Study: GOP votes drive public opinion on climate change

at 11:39 AM ET, 02/09/2012

You might think opinions on climate change are driven by news stories, or extreme weather events, or, if you’re really optimistic, publicly available scientific research. But it turns out that politicians affect the way that Americans view the issue more than almost anything else, according to a new paper in the journal Climatic Change.

The researchers behind the study created a “Climate Change Threat Index” to gauge how the public views the impact of climate change over a nine-year period, and they conclude that GOP votes on environmental legislation have a particularly outsized effect. “In an extremely partisan environment, Republican votes against environmental bills legitimate public opinion opposed to action on climate change,” the authors write. “When the Republicans increase voting support for environmental bills, it reduces partisanship and increases public support for actions to address climate change.”

The researchers point out that concern about climate change peaked around 2007 when Republicans had fewer anti-environmental votes on legislation. When Republicans began opposing such legislation in 2008, concern over climate change fell. Interestingly, the paper adds, Democratic support for environmental legislation “had no significant effect on public concern,” probably because their positions have remained mostly constant in recent years. However, Democrats still exerted a major impact when they issued more statements in favor of action on climate change, which tended to increase public concern about the issue. And researchers note that both Democrats and Republicans have contributed to the polarized political environment.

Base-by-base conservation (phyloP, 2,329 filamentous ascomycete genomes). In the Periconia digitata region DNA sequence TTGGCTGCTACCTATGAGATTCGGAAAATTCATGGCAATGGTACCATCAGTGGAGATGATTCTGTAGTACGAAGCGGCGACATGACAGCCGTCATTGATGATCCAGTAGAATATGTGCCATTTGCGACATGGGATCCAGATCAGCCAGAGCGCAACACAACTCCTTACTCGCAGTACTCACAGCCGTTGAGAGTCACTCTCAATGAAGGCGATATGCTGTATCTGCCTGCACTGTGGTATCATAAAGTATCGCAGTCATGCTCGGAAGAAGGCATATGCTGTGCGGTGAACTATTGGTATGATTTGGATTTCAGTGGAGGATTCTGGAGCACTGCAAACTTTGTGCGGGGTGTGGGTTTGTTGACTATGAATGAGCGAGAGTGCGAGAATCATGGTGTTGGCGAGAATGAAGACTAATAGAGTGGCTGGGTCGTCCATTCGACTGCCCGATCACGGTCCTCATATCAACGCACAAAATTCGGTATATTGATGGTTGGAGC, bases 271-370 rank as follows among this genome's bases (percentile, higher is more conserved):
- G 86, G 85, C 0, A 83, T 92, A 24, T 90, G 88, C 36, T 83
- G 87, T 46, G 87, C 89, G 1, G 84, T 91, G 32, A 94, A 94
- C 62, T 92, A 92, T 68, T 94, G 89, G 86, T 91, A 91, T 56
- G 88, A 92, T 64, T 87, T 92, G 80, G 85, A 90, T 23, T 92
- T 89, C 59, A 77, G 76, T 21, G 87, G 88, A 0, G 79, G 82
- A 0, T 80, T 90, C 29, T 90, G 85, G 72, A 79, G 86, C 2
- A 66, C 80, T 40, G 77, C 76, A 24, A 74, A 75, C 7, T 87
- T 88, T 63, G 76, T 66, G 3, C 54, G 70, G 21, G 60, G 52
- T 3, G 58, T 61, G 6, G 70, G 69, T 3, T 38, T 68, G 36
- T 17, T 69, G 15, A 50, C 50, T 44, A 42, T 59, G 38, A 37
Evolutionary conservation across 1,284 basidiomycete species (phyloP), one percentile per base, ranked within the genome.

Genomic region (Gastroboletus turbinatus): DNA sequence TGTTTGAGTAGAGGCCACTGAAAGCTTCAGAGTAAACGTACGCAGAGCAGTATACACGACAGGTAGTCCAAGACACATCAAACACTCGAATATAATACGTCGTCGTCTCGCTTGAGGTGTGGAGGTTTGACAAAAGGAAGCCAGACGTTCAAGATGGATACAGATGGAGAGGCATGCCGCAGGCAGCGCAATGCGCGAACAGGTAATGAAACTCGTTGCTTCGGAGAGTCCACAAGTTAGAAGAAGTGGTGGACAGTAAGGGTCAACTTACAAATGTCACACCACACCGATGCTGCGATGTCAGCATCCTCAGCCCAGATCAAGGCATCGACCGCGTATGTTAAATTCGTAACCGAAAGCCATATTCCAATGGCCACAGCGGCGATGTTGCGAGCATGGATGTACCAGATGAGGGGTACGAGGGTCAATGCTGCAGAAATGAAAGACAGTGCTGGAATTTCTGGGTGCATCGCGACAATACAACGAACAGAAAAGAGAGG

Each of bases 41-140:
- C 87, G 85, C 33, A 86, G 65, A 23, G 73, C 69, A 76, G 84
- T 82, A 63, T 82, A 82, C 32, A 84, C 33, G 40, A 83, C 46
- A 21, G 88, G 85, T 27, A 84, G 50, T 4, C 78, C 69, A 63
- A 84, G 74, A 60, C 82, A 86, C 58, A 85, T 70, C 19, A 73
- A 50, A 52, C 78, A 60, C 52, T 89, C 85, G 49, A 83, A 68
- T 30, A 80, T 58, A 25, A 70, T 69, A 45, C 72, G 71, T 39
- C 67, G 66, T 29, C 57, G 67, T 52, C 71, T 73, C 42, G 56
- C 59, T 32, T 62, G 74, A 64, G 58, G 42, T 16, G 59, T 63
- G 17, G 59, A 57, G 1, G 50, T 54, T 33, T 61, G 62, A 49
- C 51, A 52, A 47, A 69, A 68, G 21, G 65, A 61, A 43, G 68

The study acknowledges that the economic factors play a role as well as political ones: When GDP goes down and unemployment is high, the public is less concerned about climate change, contributing to the drop in concern after the 2008 financial collapse. But “the most important factor in influencing public opinion on climate change, however, is the elite partisan battle over the issue,” the authors conclude.

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